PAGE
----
Recovery Houses

For those who are suffering from an addiction to drugs or alcohol, trying to achieve sobriety can be difficult. This is particularly true if you are attempting to do become sober on your own. For that reason, seeking help from a reputable inpatient rehab center is highly recommended.

But what happens when you complete rehab? Where do you go? Transitioning back into the “real world” is one of the biggest challenges that addicts fact after they have received treatment. Rehab is just one phase of recovery; sobriety is a life-long commitment and it requires a great deal of will power and a complete lifestyle change. While in rehab, it’s much easier for patients to commit to sobriety, as they aren’t exposed to drugs or alcohol, they have access to round-the-clock care, and they are surrounded by people who support them on their journey to recovery. Life after rehab is much different. Most individuals are confronted with temptations and challenges that trigger their desire to use. For these reasons, a large percentage of people who complete rehab end up relapsing; in fact, DrugAbuse.com reports that 85 percent of patients that receive treatment for addiction disorder start using drugs or alcohol again within one year. The site also states that an estimated 2/3 of people who are in recovery start using again weeks or months after they start the treatment process.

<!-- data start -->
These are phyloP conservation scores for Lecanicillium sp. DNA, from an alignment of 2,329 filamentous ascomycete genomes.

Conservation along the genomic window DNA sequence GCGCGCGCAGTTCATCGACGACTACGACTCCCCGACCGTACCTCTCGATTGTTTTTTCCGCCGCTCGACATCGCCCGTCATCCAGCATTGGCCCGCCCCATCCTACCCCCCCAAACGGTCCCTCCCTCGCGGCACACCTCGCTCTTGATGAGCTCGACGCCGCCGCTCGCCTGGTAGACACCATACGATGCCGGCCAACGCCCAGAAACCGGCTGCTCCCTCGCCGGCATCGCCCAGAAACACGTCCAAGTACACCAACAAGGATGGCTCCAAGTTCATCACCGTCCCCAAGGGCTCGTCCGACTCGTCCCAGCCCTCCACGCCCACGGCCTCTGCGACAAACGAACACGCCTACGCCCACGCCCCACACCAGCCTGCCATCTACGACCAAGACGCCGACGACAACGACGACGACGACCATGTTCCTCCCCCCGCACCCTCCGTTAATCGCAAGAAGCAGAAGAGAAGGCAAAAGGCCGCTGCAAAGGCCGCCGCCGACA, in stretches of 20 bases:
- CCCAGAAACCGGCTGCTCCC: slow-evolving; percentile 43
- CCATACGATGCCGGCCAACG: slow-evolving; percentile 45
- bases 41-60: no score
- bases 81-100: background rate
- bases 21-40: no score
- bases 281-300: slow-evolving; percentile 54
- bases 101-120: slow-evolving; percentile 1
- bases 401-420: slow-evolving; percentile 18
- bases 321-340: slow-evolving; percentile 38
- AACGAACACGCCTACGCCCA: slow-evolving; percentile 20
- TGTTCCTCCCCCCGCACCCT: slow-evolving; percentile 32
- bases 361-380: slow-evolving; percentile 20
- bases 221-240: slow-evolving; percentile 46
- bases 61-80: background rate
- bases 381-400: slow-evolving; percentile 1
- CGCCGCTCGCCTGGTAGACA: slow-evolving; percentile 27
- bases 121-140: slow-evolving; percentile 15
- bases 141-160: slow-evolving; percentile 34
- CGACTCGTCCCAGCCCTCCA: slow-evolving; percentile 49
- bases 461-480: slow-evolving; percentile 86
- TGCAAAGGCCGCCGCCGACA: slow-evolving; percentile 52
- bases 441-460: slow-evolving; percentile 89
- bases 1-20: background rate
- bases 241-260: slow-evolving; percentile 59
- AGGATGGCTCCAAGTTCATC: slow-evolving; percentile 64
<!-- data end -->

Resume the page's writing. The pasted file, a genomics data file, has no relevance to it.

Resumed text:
These startling statistics highlight how important long-term relapse prevention is in order for addicts to successfully achieve lifelong sobriety. Attending a rehab center that focuses on relapse prevention is important; but, the experiences that an individual has and the decisions that they make after completing treatment also determine their success. Therefore, for many people, attending a recovery house after treatment is highly recommended.

What is a Recovery House?

For many people who are in recovery, the living arrangements that they return to after completing rehab can have a significant impact on their sobriety. When living arrangements can increase the chances of relapse, a recovery house may be recommended.

Recovery houses are privately owned group home facilities. They are similar to a sober living home or halfway house in that they provide a safe space for patients to live after they have completed a drug and or alcohol rehabilitation program. Individuals that are currently undergoing treatment can also reside at a recovery house; for example, patients who are enrolled in an intensive outpatient rehab program and do not have a safe space to live while they are receiving treatment may also reside in this type of facility.